CAIRO: Leaders in the real estate and housing sectors will gather in Cairo today for the third annual Euromoney Egypt Housing Finance Conference.
The one-day conference will address challenges and prospects in the industry in a series of panel discussions and presentations.
For Iman Ismail, managing director of the Egyptian Mortgage Refinancing Company, and a conference panelist, this year’s conference represents the growth and potential of Egypt’s housing finance sector.
“We never expected this conference to be an annual event because three years ago the Egyptian real estate market was quite small. It is a sign of the times that the conference is continuing, it shows that we’re in a much better place market-wise today, she said.
Current issues in the local housing and real estate markets present interesting challenges for the developers, policymakers and financers meeting at this year’s conference.
According to Cairo investment bank EFG-Hermes, Egypt’s housing finance sector is growing, but still underdeveloped, with outstanding mortgages representing just 0.3 percent of GDP, a low number even by emerging market standards.
The latest available figures show that the size of Egypt’s mortgage finance market is approximately LE 3 billion, according to EFG-Hermes.
While the government has worked with local industry players to encourage growth in the sector by simplifying property registration processes and capping fees, high interest rates and low consumer confidence remain stopping blocks to growth.
Despite this, Egypt is currently one of the few economies reporting positive movement in the housing sector, according to a recent report published by Euromoney. This trend has been fueled by steady local housing demand, falling prices of raw materials and decreasing inflation rates.
“Everyone needs to understand that while Egypt may have economic problems, it is not experiencing strong effects from the international financial crisis. The mortgage market, banks and finance sector have not been hit, and the real estate market is continuing to do well, said Ismail.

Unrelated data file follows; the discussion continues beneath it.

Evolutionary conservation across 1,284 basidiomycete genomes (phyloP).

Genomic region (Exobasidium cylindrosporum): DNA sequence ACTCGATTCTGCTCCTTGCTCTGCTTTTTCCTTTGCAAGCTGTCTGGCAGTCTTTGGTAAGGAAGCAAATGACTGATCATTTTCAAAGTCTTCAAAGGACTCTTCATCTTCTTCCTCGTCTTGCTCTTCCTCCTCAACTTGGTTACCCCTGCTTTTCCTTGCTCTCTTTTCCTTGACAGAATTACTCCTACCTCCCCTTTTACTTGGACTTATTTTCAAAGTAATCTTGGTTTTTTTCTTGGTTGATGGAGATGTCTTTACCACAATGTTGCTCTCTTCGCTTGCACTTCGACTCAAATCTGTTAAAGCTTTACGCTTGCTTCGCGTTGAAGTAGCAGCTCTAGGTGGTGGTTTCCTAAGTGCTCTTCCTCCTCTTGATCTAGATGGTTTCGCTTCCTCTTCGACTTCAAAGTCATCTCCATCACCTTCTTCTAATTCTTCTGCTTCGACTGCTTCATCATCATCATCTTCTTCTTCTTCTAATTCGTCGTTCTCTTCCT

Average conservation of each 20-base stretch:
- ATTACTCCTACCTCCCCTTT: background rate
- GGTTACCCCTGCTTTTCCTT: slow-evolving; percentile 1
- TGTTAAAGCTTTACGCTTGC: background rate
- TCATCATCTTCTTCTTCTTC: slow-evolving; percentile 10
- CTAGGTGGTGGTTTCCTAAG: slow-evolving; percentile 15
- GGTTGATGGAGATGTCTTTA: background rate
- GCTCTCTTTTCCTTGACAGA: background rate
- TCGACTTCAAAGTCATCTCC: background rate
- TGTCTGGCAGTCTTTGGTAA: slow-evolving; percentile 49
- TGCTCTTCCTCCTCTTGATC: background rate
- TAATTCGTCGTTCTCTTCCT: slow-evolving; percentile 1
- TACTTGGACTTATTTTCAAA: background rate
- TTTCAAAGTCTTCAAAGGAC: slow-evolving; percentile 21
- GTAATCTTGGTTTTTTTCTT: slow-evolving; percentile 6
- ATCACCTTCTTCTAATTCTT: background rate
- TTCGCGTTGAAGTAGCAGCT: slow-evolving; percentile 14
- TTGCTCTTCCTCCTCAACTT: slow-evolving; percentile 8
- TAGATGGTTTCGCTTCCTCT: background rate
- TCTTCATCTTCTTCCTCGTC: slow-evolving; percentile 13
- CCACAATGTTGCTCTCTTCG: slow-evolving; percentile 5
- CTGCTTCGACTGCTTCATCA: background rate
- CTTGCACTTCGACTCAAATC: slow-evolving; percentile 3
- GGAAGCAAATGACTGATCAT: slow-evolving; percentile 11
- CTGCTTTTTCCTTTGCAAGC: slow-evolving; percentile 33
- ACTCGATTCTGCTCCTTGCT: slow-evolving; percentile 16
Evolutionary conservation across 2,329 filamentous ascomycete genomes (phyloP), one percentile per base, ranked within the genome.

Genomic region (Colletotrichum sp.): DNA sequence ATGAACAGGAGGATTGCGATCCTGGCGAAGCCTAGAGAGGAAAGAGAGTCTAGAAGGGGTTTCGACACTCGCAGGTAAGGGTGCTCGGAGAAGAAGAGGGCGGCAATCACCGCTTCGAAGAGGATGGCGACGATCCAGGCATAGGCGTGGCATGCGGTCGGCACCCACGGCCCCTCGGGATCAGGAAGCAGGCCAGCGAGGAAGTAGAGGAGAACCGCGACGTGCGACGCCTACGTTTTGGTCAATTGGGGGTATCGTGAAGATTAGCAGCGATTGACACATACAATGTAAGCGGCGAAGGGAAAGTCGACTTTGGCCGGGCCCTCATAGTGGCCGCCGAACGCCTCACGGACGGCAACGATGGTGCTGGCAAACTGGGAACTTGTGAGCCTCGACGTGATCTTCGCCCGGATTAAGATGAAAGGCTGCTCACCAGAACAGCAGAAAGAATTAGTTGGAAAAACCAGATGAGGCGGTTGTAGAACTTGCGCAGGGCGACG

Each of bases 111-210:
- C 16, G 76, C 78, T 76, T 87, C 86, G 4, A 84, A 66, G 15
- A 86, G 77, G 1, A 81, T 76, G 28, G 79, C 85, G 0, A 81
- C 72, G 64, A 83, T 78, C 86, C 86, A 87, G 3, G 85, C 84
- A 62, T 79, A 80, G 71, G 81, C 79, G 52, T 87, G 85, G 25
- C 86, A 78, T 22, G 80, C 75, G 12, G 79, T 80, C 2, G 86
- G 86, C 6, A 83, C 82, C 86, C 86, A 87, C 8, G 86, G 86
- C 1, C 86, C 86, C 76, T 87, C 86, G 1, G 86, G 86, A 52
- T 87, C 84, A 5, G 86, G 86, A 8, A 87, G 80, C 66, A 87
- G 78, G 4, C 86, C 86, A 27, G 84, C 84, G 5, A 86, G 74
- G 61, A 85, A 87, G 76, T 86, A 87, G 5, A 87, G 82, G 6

The sector’s ongoing challenge, however, is to provide housing for low- and middle-income families who comprise the bulk of Egypt’s population and who suffer most from shortages of new construction in their price range.
“The conference will mainly focus on the issue of affordable housing – how to finance it, how to structure affordability and how to address the shortage, said Suha Najjar, panelist and managing partner and director of research at Pharos Holding.
“This is a crucial issue in Egypt where the housing boom hasn’t benefitted lower income individuals. The conference will provide more information on the experiences of other countries like Mexico and South Africa that Egypt can use as a model when tackling this issue, she added.
According to government figures, the total annual supply of housing units is 150,000 only, which represents a deficit of up to 350,000 units per year.
The conference is set to address this issue in a series of panel discussions that will explore the role of mortgage financing and real estate developers in adapting to changing market conditions and strategies for meeting demand in the affordable housing sector.
The day’s agenda will also include speeches by Minister of Investment Mahmoud Mohieldin and Minister of Administrative Development Ahmed Darwish along with remarks from Pamela Lamoreaux of South Africa’s International Housing Solutions and Tonia Secker of Trowers & Hamlins.
Ismail is hopeful about the contribution this year’s conference will make to advancing progress in the housing finance sector.
“I’m optimistic about attendance, we are expecting about 500 attendees and a great line-up of speakers, she said.